Weddings are the best parties. Families and friends of all ages, shapes and sizes, in the latest fashions (and in the greatest fashions of the past) meet up – often after long absences – dressed in expensive new finery, share a feast and have the time of their lives together. No expense is spared, huge numbers are involved, normal limits do not apply and a great time is had by all. It’s Christmas and your birthday and your 21st and your first date all rolled into one. Fabulous and of course we’re all for it.
But there is also something even more wonderful going on. You are announcing to the world and its wife (and husband and mother and father and uncle and aunt and brother and sister and cousin and bridesmaid and best man and woman all its best friends)that you have found your soul mate and that you are setting forth on the greatest adventure together. Marriage. The dizzying intensification of a life lived constantly for each other through all the illusory changes – joy, sorrow, riches, poverty, sickness, health – and on into parenthood perhaps, even maturity , perhaps!, etc etc. It would be a shame if the chance to celebrate this extraordinary ambition remains silent.
How to do it? How to celebrate this in words on the day, in public? How to shout to the rooftops what you’ve said quietly to each other in the ceremony. How to put it up on a stage for all to see?
Such a celebration needs the swagger and verve of a poet and the drama and grandeur of an actor in full song to really put into words. It needs eloquence and glory and a gravity that is not sombre. It needs the highest ad bravest poetry . Luckily, you don’t have to find the words yourself (though of course you may want to and if you have the skill and confidence no-one will say it better!) We have Shakespeare.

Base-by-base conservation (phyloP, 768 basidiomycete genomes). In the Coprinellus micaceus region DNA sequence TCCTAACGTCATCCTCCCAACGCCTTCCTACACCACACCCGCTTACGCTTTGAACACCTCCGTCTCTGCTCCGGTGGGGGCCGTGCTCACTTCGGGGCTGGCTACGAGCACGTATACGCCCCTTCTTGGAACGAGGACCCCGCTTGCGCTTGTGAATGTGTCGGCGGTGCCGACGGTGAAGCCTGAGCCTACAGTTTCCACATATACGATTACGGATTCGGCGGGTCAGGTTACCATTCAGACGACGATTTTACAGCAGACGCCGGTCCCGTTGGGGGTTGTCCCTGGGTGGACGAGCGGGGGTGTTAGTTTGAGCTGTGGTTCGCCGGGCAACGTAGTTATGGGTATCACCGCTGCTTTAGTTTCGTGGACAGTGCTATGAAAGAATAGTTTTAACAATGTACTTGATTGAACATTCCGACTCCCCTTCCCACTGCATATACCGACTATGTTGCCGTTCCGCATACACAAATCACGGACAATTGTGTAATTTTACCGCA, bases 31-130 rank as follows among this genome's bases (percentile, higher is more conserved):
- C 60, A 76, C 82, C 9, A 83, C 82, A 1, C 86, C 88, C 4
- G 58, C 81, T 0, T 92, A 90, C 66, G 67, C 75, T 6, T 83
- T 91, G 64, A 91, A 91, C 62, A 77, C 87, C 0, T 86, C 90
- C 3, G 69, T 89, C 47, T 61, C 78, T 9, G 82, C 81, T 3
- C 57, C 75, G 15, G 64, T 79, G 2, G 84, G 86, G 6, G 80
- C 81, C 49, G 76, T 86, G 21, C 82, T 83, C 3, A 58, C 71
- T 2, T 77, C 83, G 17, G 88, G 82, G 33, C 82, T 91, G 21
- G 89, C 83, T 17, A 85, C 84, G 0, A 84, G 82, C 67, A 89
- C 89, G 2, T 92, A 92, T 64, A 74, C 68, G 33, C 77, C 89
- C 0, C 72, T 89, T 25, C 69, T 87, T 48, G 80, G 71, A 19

If you possibly can, read this wedding sonnet out yourselves – maybe even learn it as you will say it – by heart. But if you can’t, there will always be someone at the wedding who can do the words justice. (And if there isn’t, you now know who to send that spare invitation out to!)
It’s then just a matter of when to read it – at the ceremony itself, perhaps, when people are in the mood and the spirit of the occasion is still wondering at the union more than raising yet another glass to it. But this divine sonnet will work at any stage of the day. Shakespeare didn’t write for open air theatres of 5000 baying people for nothing. These celebratory words will demand a hearing at any time of the evening (though you might need a microphone late on). But most important of all, say them to each other in your hearts. And then try to live them.
Let me not to the marriage of true minds
Admit impediments. Love is not love
Which alters when it alteration finds
Or bends with the Remover to remove.
Oh no, it is an ever fixed mark
Which looks on tempest and is not shaken.
It is the start to ev’ry wandering bark
Whose worth’s unknown, though his height be taken.
Love’s not Time’s fool though rosy lips and cheeks
Within his bending sickle’s compass come.
Love alters not wit his brief hours and weeks
But bears it out to the edge of doom.
If this be error and upon me proved,
I never writ nor no-one ever loved.
Pic c/o popsugar